- Content Knowledge: Early Childhood Education
- Assessment of Professional Knowledge: Early Childhood (PK-3)
You may make an appointment to take these examinations year-round at Pearson Vue testing centers (and other CBT sites) throughout the U.S.
Step 3. Apply for a Resident Educator License
Upon meeting all requirements for initial licensure as a preschool teacher in Ohio, you must apply for a four-year Resident Educator License. (Note: two-year provisional licenses are no longer issued to new teachers in Ohio.)
While working under a Resident Educator License, you will complete the Ohio Resident Educator Program, Ohio’s beginning teacher induction program.
The Resident Educator Program is a highly structured program that is designed to provide new teachers with professional support and mentorship during their first years of teaching and ongoing support throughout their residency. You can learn more about the program and its components here.
As of January 2014, all first-time and renewal licensure applications must be completed online through SAFE, Ohio’s online portal. You can learn more about creating a SAFE account and applying online here.
Step 4. Apply for and Maintain a Professional Educator License
After you have successfully completed the Resident Educator Program, you may apply for a Professional Educator license, which is valid for a period of 5 years.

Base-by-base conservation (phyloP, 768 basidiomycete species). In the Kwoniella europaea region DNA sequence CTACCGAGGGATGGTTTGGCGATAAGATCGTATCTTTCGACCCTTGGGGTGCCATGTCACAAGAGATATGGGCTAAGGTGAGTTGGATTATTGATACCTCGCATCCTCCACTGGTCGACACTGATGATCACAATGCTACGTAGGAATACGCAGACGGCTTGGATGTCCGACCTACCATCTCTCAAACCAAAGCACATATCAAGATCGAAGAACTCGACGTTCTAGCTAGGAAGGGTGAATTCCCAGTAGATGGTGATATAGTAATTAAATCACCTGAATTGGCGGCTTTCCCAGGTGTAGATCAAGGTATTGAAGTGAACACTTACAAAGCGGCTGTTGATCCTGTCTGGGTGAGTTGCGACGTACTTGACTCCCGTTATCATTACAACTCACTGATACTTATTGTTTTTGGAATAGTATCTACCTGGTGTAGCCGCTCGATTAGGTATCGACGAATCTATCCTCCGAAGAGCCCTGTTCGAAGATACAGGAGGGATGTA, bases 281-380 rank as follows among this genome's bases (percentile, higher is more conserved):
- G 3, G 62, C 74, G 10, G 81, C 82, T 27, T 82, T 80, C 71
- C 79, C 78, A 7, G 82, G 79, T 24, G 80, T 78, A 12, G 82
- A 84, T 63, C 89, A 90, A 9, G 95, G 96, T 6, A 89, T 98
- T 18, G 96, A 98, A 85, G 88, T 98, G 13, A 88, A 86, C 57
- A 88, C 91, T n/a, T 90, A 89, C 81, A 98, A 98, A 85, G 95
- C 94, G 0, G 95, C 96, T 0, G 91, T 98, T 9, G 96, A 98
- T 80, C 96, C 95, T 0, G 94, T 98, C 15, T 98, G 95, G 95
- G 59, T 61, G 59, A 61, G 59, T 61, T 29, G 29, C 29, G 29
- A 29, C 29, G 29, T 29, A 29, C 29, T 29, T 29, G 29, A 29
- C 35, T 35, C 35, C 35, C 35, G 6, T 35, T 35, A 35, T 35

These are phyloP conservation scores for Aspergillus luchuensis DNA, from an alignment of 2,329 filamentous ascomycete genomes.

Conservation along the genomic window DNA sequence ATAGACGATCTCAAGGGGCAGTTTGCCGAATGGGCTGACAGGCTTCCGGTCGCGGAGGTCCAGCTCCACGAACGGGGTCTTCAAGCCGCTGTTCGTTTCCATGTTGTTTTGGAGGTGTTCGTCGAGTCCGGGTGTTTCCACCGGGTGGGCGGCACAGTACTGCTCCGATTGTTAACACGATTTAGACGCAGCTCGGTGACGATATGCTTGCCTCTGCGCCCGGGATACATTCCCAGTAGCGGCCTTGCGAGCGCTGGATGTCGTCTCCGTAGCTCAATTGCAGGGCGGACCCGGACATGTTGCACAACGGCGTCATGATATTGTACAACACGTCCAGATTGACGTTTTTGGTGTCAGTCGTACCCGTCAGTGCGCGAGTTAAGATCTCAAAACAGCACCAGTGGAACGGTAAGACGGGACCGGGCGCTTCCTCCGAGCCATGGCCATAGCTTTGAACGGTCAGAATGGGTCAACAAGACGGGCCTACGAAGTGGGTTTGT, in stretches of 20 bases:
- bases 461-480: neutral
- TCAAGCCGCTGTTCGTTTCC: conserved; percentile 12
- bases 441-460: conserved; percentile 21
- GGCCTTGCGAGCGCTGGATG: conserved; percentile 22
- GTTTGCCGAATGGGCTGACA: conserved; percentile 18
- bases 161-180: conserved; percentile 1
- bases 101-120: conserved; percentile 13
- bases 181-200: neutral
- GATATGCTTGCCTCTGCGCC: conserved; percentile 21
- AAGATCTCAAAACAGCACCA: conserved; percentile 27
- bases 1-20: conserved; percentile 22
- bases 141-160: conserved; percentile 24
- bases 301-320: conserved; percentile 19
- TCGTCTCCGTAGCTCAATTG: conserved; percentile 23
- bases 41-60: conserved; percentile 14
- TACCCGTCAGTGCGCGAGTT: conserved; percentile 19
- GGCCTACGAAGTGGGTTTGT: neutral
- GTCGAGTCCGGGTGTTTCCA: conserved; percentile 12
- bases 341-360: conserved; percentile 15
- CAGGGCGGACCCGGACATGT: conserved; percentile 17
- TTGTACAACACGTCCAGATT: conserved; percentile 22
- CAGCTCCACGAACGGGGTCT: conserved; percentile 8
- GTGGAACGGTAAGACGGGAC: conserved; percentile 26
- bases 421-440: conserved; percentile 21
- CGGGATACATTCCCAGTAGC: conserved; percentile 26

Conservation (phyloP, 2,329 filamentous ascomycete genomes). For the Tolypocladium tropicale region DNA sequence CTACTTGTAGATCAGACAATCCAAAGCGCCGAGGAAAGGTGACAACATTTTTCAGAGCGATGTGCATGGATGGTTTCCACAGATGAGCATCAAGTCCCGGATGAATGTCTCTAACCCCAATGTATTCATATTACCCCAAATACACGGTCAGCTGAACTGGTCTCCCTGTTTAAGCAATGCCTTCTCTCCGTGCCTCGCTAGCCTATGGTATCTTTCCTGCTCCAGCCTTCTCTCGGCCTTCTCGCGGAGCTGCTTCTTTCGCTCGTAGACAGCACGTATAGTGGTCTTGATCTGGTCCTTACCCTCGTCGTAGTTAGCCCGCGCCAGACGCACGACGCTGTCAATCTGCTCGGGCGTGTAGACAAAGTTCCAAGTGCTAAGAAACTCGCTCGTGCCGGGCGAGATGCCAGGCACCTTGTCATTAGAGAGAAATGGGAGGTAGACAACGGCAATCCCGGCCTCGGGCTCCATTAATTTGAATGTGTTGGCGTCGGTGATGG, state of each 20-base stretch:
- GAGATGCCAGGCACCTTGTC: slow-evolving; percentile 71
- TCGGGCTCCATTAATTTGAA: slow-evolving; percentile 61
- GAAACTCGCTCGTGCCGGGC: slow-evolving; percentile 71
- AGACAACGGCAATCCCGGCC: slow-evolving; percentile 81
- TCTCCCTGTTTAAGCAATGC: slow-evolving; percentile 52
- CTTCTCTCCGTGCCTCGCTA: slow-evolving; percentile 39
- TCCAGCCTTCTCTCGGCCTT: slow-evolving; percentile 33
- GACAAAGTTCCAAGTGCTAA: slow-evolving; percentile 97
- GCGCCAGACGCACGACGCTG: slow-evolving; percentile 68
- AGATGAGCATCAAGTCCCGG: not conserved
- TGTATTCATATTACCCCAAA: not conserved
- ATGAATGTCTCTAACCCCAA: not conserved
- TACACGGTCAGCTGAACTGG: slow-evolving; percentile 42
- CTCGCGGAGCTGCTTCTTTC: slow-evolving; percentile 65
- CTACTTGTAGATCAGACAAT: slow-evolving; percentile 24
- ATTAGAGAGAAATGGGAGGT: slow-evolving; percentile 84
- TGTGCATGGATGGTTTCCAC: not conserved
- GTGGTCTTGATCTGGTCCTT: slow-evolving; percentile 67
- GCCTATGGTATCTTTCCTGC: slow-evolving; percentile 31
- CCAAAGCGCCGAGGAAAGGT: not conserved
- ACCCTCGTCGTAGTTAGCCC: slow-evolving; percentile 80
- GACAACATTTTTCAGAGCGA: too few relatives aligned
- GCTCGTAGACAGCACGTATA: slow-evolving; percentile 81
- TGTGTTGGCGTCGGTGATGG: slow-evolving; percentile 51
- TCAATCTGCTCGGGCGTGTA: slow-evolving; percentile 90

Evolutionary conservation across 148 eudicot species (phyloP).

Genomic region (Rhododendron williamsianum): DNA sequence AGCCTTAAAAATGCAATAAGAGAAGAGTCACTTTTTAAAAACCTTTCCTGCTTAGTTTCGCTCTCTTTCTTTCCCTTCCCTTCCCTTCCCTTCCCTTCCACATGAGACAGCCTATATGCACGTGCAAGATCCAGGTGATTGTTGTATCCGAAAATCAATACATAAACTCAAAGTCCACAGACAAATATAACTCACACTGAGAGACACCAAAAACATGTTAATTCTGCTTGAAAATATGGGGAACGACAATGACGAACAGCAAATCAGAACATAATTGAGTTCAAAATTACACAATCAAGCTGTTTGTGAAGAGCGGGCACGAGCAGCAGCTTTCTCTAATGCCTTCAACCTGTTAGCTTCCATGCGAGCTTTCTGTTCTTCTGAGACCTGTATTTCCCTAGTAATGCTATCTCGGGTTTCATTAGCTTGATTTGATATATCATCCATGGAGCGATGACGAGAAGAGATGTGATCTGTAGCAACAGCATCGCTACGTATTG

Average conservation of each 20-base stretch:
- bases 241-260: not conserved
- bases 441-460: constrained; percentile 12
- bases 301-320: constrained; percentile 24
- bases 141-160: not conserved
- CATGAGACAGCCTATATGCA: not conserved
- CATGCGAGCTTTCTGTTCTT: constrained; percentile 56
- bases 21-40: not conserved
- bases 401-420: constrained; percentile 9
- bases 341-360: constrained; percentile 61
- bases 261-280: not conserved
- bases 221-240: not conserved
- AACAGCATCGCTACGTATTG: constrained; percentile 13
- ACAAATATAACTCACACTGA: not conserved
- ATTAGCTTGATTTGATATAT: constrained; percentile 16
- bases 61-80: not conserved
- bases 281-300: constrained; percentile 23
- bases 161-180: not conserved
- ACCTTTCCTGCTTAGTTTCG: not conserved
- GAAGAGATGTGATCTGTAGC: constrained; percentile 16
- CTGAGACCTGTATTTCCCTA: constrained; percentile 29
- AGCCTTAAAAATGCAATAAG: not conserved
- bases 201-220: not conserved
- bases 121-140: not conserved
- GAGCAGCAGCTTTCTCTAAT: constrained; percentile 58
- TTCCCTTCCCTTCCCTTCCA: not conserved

To renew your professional educator license, you must complete the following:
- At least 6 semester hours of coursework related to classroom teaching or early childhood education
- At least 18 continuing education units (180 contact hours) related to classroom teaching or early childhood education
You must create and maintain a professional development plan and receive approval from a local professional development committee (within your school district). Your professional development plan should be based on your needs, your students’ needs, and your school and school district needs.
Ohio Preschool Teacher Salaries
Preschool teachers engage children between the ages of three and five in activities that promote social, physical and intellectual development. In 2012, the US Bureau of Labor Statistics (BLS) reported that Ohio’s 16,140 actively employed preschool teachers earned an annual mean salary of $25,520.
Early childhood educators are employed in a number of settings in Ohio. The public school system generally pays the highest salaries. The following lists potential preschool teacher employers in Ohio, in order of highest to lowest paying:
Day care services
Salaries vary by education, experience, longevity and geographic location. Teachers with a bachelor’s or master’s degree in early childhood education command higher starting salaries than those with an associate’s degree. The top earners are usually teachers who have been with the school the longest as well as those with the most education.
The annual mean salaries across the Buckeye state are all within $6,000 of each other except for Mansfield which has an annual mean salary that is $20,000 higher than the next highest-paying city (Sandusky). The US Department of Labor states that Mansfield, Ohio is the third highest paying metropolitan area in the nation for early childhood educators
The US Department of Labor, Bureau of Labor Statistics shows early education teacher salaries in Ohio as of 2013 listed by city and non-metro area: